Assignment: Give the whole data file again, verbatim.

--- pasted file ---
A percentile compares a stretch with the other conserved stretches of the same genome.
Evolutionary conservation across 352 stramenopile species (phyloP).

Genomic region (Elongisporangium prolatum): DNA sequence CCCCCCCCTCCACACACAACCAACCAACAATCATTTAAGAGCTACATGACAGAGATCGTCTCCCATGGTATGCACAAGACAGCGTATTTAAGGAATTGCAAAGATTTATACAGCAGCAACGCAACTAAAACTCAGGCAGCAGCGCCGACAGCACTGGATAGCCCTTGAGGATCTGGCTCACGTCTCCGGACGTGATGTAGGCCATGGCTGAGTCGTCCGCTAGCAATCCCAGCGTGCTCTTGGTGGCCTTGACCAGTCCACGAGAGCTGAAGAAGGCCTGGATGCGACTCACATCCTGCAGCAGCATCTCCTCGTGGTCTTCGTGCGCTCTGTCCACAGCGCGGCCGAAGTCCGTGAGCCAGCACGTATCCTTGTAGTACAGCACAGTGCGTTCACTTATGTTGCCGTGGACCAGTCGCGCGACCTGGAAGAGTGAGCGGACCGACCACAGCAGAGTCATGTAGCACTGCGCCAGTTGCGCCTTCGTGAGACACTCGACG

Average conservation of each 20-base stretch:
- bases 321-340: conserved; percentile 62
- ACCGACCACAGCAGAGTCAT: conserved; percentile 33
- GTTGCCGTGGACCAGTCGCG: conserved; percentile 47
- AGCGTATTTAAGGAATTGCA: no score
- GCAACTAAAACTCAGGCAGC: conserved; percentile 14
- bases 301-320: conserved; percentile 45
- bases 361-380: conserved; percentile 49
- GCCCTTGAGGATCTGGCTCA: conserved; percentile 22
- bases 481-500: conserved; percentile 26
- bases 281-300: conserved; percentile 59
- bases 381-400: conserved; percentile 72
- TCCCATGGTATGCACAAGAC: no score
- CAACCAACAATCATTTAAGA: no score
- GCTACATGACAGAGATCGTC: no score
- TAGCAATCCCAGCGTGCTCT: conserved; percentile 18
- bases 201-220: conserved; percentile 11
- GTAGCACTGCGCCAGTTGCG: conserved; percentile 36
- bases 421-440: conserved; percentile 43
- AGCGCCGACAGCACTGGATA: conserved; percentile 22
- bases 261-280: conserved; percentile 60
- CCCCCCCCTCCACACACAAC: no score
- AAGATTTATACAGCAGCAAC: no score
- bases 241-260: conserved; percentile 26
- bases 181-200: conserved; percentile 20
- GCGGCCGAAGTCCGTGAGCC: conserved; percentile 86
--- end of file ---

A percentile compares a stretch with the other conserved stretches of the same genome.
Evolutionary conservation across 352 stramenopile species (phyloP).

Genomic region (Elongisporangium prolatum): DNA sequence CCCCCCCCTCCACACACAACCAACCAACAATCATTTAAGAGCTACATGACAGAGATCGTCTCCCATGGTATGCACAAGACAGCGTATTTAAGGAATTGCAAAGATTTATACAGCAGCAACGCAACTAAAACTCAGGCAGCAGCGCCGACAGCACTGGATAGCCCTTGAGGATCTGGCTCACGTCTCCGGACGTGATGTAGGCCATGGCTGAGTCGTCCGCTAGCAATCCCAGCGTGCTCTTGGTGGCCTTGACCAGTCCACGAGAGCTGAAGAAGGCCTGGATGCGACTCACATCCTGCAGCAGCATCTCCTCGTGGTCTTCGTGCGCTCTGTCCACAGCGCGGCCGAAGTCCGTGAGCCAGCACGTATCCTTGTAGTACAGCACAGTGCGTTCACTTATGTTGCCGTGGACCAGTCGCGCGACCTGGAAGAGTGAGCGGACCGACCACAGCAGAGTCATGTAGCACTGCGCCAGTTGCGCCTTCGTGAGACACTCGACG

Average conservation of each 20-base stretch:
- bases 321-340: conserved; percentile 62
- ACCGACCACAGCAGAGTCAT: conserved; percentile 33
- GTTGCCGTGGACCAGTCGCG: conserved; percentile 47
- AGCGTATTTAAGGAATTGCA: no score
- GCAACTAAAACTCAGGCAGC: conserved; percentile 14
- bases 301-320: conserved; percentile 45
- bases 361-380: conserved; percentile 49
- GCCCTTGAGGATCTGGCTCA: conserved; percentile 22
- bases 481-500: conserved; percentile 26
- bases 281-300: conserved; percentile 59
- bases 381-400: conserved; percentile 72
- TCCCATGGTATGCACAAGAC: no score
- CAACCAACAATCATTTAAGA: no score
- GCTACATGACAGAGATCGTC: no score
- TAGCAATCCCAGCGTGCTCT: conserved; percentile 18
- bases 201-220: conserved; percentile 11
- GTAGCACTGCGCCAGTTGCG: conserved; percentile 36
- bases 421-440: conserved; percentile 43
- AGCGCCGACAGCACTGGATA: conserved; percentile 22
- bases 261-280: conserved; percentile 60
- CCCCCCCCTCCACACACAAC: no score
- AAGATTTATACAGCAGCAAC: no score
- bases 241-260: conserved; percentile 26
- bases 181-200: conserved; percentile 20
- GCGGCCGAAGTCCGTGAGCC: conserved; percentile 86